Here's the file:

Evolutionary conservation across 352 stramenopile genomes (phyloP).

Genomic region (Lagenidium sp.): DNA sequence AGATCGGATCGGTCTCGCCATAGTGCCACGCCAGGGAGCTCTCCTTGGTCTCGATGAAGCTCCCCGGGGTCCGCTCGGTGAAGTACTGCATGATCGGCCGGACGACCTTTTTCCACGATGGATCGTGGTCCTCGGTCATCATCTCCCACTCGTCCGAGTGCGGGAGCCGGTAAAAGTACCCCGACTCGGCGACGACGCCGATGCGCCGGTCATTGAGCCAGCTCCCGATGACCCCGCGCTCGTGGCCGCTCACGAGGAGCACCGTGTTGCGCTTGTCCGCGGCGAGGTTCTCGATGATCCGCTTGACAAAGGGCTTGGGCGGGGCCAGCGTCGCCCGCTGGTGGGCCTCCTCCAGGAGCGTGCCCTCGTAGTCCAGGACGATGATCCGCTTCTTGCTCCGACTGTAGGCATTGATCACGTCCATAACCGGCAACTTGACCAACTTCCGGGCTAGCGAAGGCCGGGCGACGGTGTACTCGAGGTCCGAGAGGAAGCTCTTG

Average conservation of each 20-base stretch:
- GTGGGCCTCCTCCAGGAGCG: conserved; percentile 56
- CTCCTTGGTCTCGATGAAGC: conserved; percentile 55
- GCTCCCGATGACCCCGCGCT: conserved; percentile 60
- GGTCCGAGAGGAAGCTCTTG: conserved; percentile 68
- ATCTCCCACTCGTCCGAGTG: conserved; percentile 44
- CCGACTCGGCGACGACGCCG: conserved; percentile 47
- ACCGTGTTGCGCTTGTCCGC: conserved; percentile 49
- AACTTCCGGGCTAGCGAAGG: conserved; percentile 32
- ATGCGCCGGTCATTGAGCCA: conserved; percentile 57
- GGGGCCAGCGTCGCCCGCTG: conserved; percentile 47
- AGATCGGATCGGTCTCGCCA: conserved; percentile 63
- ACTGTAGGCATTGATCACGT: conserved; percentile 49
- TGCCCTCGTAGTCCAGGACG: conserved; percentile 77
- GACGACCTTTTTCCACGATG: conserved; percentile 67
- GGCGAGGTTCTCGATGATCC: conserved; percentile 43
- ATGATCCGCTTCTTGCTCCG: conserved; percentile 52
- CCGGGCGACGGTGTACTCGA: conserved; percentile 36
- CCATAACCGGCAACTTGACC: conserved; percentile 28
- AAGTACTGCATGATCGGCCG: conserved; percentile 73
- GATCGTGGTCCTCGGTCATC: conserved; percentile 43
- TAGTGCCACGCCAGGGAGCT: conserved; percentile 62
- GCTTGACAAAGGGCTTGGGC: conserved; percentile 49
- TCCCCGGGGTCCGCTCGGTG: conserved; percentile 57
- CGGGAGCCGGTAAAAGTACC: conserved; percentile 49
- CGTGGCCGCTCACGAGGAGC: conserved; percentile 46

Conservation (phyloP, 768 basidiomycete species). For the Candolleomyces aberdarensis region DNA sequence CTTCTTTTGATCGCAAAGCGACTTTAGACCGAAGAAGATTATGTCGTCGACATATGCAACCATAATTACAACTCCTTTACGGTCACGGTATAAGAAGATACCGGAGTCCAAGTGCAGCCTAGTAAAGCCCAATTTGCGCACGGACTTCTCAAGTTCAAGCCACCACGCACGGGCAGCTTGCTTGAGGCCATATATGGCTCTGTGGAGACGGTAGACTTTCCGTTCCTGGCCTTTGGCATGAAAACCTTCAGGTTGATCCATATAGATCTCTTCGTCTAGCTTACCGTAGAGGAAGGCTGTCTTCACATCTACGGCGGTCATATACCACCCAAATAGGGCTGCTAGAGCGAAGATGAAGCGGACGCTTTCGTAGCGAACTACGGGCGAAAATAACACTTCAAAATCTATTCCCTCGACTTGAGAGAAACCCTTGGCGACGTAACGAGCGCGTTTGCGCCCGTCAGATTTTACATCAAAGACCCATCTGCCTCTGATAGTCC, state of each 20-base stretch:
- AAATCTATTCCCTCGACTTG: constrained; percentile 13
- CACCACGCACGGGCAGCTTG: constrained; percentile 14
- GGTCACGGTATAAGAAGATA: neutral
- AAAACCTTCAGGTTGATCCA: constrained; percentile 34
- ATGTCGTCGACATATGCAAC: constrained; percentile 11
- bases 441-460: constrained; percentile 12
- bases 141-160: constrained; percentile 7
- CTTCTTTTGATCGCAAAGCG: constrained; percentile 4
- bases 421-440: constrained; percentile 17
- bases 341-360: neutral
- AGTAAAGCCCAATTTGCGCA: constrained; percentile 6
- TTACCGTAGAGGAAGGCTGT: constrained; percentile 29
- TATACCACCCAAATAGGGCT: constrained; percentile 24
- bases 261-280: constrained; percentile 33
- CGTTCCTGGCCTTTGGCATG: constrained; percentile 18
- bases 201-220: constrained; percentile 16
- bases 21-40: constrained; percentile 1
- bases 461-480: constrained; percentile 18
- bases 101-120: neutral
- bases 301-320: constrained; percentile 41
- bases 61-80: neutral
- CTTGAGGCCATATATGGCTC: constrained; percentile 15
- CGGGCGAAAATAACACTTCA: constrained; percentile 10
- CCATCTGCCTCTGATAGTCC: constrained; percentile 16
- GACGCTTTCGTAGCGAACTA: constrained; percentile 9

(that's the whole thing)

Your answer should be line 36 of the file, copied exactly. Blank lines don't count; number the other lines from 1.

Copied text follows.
- bases 141-160: constrained; percentile 7